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A grain is a small, hard, dry – with or without an attached or layer – harvested for human or animal consumption. A grain crop is a grain-producing plant. The two main types of commercial grain crops are s and . After being harvested, dry grains are more durable than other s, such as starchy fruits (s, , etc.) and s (es, , and more). This durability has made grains well suited to , since they can be mechanically ed, transported by rail or ship, stored for long periods in s, and for or for . Thus, major global s exist for , , , and other grains but not for tubers, vegetables, or other crops.


Grains and cereal

Grains and cereal are synonymous with , the fruits of the family. In agronomy and commerce, seeds or fruits from other plant families are called grains if they resemble caryopses. For example, is sold as "", and amaranth products may be described as "whole grains". The pre-Hispanic civilizations of the Andes had grain-based food systems, but at higher elevations none of the grains was a . All three grains native to the Andes (, , and ) are broad-leafed plants rather than grasses such as corn, rice, and wheat.


Classification


Cereal grains

All crops are members of the grass family (). Cereal grains contain a substantial amount of , a that provides dietary energy.


Warm-season cereals

* * * * * * * (corn) * * * *


Cool-season cereals

* * * * * * * * *


Pseudocereal grains

Starchy grains from broadleaf (dicot) plant families: * () * () * () * (, formerly classified as ) * *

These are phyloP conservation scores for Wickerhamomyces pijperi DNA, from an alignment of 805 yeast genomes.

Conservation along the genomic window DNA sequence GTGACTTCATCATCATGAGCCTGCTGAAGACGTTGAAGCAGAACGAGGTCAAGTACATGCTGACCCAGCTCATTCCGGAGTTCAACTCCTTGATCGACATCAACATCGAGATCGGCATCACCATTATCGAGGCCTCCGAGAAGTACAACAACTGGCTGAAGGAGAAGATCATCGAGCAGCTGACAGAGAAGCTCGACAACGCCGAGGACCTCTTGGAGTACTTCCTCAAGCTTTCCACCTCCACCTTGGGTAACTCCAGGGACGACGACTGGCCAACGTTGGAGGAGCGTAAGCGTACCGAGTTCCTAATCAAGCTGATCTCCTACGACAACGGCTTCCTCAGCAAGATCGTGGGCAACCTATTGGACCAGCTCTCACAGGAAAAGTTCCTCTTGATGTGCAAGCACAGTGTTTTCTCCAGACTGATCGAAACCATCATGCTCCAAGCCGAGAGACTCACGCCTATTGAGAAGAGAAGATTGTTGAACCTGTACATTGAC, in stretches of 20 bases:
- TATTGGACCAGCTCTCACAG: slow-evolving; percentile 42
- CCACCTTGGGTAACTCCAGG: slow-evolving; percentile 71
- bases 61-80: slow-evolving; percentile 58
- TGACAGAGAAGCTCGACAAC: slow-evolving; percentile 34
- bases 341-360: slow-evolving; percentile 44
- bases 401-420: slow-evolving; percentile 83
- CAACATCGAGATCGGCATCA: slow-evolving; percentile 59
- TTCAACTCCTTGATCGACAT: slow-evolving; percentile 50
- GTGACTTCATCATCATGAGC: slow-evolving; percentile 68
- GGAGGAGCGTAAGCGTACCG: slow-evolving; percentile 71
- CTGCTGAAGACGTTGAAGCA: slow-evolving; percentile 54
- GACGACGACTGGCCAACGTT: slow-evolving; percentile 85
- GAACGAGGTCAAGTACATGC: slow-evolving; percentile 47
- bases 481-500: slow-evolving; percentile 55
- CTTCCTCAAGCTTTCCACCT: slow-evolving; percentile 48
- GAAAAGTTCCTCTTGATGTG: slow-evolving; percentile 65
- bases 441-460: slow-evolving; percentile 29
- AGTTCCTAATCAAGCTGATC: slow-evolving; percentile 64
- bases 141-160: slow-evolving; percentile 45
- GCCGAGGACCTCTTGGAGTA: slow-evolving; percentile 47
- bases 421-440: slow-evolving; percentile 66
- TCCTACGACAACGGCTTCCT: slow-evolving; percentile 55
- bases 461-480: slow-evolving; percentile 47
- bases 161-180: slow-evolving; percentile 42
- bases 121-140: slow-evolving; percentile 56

Pulses

or grain s, members of the , have a higher protein content than most other plant foods, at around 20%, while soybeans have as much as 35%. As is the case with all other whole plant foods, pulses also contain carbohydrates and fat. Common pulses include: * * *common s (garden peas) * * * * * *s * * *


Oilseeds

Oilseed grains are grown primarily for the extraction of their . Vegetable oils provide dietary energy and some s. They are also used as fuel and lubricants.


Mustard family

* * * (including )


Aster family

* *


Other families

* () * () * ()


Historical impact of grain agriculture

Because grains are small, hard and dry, they can be stored, measured, and transported more readily than can other kinds of food crops such as fresh fruits, roots and tubers. The development of grain agriculture allowed excess food to be produced and stored easily which could have led to the creation of the first permanent settlements and the division of society into classes.


Occupational safety and health

Those who handle grain at grain facilities may encounter numerous . Risks include , where workers are submerged in the grain and unable to remove themselves; caused by fine particles of , and .


See also

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References

{{DEFAULTSORT:Grain Types of food